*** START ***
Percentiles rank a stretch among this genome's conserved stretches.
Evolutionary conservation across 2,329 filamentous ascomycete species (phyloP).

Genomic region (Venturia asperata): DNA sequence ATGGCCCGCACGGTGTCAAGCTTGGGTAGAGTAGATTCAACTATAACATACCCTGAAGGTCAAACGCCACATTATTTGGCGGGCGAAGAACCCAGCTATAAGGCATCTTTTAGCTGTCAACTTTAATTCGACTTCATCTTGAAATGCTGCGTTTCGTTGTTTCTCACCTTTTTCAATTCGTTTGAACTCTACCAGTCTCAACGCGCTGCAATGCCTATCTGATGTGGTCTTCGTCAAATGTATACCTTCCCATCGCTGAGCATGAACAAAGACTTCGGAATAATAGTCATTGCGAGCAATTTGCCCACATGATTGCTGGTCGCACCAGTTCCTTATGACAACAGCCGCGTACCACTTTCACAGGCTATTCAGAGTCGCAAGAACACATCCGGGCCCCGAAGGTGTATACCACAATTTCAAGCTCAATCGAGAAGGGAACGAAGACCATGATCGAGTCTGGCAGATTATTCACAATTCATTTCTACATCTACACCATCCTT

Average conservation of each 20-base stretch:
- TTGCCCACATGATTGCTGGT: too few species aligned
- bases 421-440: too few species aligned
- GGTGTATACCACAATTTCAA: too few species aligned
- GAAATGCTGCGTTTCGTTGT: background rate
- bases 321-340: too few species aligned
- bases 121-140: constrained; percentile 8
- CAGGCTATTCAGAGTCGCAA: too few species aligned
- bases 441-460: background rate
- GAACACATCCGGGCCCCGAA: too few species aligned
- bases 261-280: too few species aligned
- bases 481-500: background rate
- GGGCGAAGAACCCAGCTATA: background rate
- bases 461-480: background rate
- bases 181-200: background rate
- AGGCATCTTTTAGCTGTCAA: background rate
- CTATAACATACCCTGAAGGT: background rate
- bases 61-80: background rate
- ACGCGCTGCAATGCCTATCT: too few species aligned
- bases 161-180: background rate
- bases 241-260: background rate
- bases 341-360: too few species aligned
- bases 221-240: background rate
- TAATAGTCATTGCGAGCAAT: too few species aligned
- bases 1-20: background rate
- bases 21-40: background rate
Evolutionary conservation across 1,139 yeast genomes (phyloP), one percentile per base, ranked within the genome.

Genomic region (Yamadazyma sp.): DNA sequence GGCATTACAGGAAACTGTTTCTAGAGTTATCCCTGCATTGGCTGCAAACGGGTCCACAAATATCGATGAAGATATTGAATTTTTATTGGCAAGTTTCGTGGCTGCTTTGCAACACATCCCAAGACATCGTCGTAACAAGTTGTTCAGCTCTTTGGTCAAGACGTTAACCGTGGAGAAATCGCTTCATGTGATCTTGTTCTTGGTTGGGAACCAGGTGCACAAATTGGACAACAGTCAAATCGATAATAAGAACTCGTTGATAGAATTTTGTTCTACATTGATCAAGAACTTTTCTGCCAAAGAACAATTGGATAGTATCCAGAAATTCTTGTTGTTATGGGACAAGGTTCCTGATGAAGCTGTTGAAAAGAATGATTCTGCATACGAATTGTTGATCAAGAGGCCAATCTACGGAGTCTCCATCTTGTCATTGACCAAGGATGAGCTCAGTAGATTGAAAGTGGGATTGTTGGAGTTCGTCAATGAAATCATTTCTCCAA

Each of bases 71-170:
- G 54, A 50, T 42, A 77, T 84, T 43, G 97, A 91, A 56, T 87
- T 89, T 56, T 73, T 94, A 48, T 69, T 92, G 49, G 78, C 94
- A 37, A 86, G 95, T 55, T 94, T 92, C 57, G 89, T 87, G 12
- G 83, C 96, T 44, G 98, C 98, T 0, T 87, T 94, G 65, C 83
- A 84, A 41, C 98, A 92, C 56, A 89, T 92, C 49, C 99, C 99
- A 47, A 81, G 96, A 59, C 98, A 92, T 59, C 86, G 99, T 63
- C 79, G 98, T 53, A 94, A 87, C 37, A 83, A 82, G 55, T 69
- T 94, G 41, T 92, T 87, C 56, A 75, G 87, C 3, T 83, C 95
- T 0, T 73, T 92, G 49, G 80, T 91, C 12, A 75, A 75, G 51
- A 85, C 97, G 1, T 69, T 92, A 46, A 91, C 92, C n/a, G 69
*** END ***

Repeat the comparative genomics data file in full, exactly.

Percentiles rank a stretch among this genome's conserved stretches.
Evolutionary conservation across 2,329 filamentous ascomycete species (phyloP).

Genomic region (Venturia asperata): DNA sequence ATGGCCCGCACGGTGTCAAGCTTGGGTAGAGTAGATTCAACTATAACATACCCTGAAGGTCAAACGCCACATTATTTGGCGGGCGAAGAACCCAGCTATAAGGCATCTTTTAGCTGTCAACTTTAATTCGACTTCATCTTGAAATGCTGCGTTTCGTTGTTTCTCACCTTTTTCAATTCGTTTGAACTCTACCAGTCTCAACGCGCTGCAATGCCTATCTGATGTGGTCTTCGTCAAATGTATACCTTCCCATCGCTGAGCATGAACAAAGACTTCGGAATAATAGTCATTGCGAGCAATTTGCCCACATGATTGCTGGTCGCACCAGTTCCTTATGACAACAGCCGCGTACCACTTTCACAGGCTATTCAGAGTCGCAAGAACACATCCGGGCCCCGAAGGTGTATACCACAATTTCAAGCTCAATCGAGAAGGGAACGAAGACCATGATCGAGTCTGGCAGATTATTCACAATTCATTTCTACATCTACACCATCCTT

Average conservation of each 20-base stretch:
- TTGCCCACATGATTGCTGGT: too few species aligned
- bases 421-440: too few species aligned
- GGTGTATACCACAATTTCAA: too few species aligned
- GAAATGCTGCGTTTCGTTGT: background rate
- bases 321-340: too few species aligned
- bases 121-140: constrained; percentile 8
- CAGGCTATTCAGAGTCGCAA: too few species aligned
- bases 441-460: background rate
- GAACACATCCGGGCCCCGAA: too few species aligned
- bases 261-280: too few species aligned
- bases 481-500: background rate
- GGGCGAAGAACCCAGCTATA: background rate
- bases 461-480: background rate
- bases 181-200: background rate
- AGGCATCTTTTAGCTGTCAA: background rate
- CTATAACATACCCTGAAGGT: background rate
- bases 61-80: background rate
- ACGCGCTGCAATGCCTATCT: too few species aligned
- bases 161-180: background rate
- bases 241-260: background rate
- bases 341-360: too few species aligned
- bases 221-240: background rate
- TAATAGTCATTGCGAGCAAT: too few species aligned
- bases 1-20: background rate
- bases 21-40: background rate
Evolutionary conservation across 1,139 yeast genomes (phyloP), one percentile per base, ranked within the genome.

Genomic region (Yamadazyma sp.): DNA sequence GGCATTACAGGAAACTGTTTCTAGAGTTATCCCTGCATTGGCTGCAAACGGGTCCACAAATATCGATGAAGATATTGAATTTTTATTGGCAAGTTTCGTGGCTGCTTTGCAACACATCCCAAGACATCGTCGTAACAAGTTGTTCAGCTCTTTGGTCAAGACGTTAACCGTGGAGAAATCGCTTCATGTGATCTTGTTCTTGGTTGGGAACCAGGTGCACAAATTGGACAACAGTCAAATCGATAATAAGAACTCGTTGATAGAATTTTGTTCTACATTGATCAAGAACTTTTCTGCCAAAGAACAATTGGATAGTATCCAGAAATTCTTGTTGTTATGGGACAAGGTTCCTGATGAAGCTGTTGAAAAGAATGATTCTGCATACGAATTGTTGATCAAGAGGCCAATCTACGGAGTCTCCATCTTGTCATTGACCAAGGATGAGCTCAGTAGATTGAAAGTGGGATTGTTGGAGTTCGTCAATGAAATCATTTCTCCAA

Each of bases 71-170:
- G 54, A 50, T 42, A 77, T 84, T 43, G 97, A 91, A 56, T 87
- T 89, T 56, T 73, T 94, A 48, T 69, T 92, G 49, G 78, C 94
- A 37, A 86, G 95, T 55, T 94, T 92, C 57, G 89, T 87, G 12
- G 83, C 96, T 44, G 98, C 98, T 0, T 87, T 94, G 65, C 83
- A 84, A 41, C 98, A 92, C 56, A 89, T 92, C 49, C 99, C 99
- A 47, A 81, G 96, A 59, C 98, A 92, T 59, C 86, G 99, T 63
- C 79, G 98, T 53, A 94, A 87, C 37, A 83, A 82, G 55, T 69
- T 94, G 41, T 92, T 87, C 56, A 75, G 87, C 3, T 83, C 95
- T 0, T 73, T 92, G 49, G 80, T 91, C 12, A 75, A 75, G 51
- A 85, C 97, G 1, T 69, T 92, A 46, A 91, C 92, C n/a, G 69